Methylmercury Production in Sediments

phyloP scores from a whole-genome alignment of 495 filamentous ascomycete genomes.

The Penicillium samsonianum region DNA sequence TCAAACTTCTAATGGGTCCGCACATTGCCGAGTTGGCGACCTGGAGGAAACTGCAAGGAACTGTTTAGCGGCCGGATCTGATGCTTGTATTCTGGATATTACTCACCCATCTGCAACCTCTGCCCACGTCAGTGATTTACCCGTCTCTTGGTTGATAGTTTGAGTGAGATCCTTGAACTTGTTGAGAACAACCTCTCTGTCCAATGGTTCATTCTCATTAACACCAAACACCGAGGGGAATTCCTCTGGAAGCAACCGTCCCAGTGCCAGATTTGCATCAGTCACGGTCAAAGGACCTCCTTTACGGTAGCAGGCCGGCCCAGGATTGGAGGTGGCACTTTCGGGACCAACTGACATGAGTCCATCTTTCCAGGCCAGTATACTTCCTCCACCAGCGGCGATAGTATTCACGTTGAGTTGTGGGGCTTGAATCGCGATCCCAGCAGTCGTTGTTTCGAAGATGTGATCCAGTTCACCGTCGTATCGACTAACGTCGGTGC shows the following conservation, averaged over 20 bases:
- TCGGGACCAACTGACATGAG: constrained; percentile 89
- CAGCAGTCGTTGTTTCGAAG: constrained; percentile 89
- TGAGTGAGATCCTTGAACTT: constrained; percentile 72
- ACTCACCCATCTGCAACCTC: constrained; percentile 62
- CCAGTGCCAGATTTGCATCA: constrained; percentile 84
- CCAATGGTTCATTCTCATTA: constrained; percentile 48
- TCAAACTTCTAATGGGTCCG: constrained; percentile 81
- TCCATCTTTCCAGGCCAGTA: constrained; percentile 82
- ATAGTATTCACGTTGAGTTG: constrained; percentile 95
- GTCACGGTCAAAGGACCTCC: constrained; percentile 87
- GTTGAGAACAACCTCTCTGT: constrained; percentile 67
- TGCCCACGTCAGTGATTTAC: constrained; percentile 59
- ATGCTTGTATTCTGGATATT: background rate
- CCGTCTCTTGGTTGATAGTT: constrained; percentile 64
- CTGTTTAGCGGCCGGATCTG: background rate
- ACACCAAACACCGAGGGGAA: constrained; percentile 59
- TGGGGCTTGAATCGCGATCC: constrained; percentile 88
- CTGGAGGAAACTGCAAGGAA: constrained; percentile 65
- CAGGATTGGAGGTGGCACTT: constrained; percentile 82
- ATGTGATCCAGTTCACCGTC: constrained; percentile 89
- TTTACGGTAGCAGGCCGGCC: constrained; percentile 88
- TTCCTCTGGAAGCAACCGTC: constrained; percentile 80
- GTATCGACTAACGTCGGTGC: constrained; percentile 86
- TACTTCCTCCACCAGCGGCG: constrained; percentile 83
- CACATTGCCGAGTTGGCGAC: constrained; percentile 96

Cycling of toxic MMHg in biologically productive coastal marine systems is affected by geochemical and macro/microbiological factors that control its production and mobilization from sediment. Despite the paucity of information concerning the sources, in situ production, biogeochemistry, and bioaccumulation of MMHg in near-shore marine sediments, they appear to be potentially significant sources of MMHg to food webs in the coastal zone, and possibly the open ocean via hydrological or biological transport. Such sediments often are a major repository of pollution-derived Hg that has accumulated over the past 150 years ("legacy Hg"; Fitzgerald and Lamborg, 2003). Additionally, they host active communities of sulfate-reducing bacteria (SRB)—the principal group of organisms mediating transformation of inorganic Hg to MMHg (Compeau and Bartha, 1985; Gilmour, et al., 1992). The activity of SRB in coastal marine sediments is extraordinarily large; they mineralize most of the organic carbon (Capone and Kiene, 1988). Given the combination of potential reactants (SRB, large burdens of "legacy Hg," and modern Hg inputs), we posited considerable production of MMHg in near-shore sediments. Our three-part working hypothesis consisted of the following postulates: (1) sedimentary Hg methylation by SRB is an important source of MMHg in the coastal zone; (2) bioturbation enhances Hg methylation in marine sediments; and (3) reworking of sediments by benthic infauna makes a portion of potentially immobile "legacy Hg" (e.g., Hg sequestered in solid sulfide phases) available for microbial MMHg production.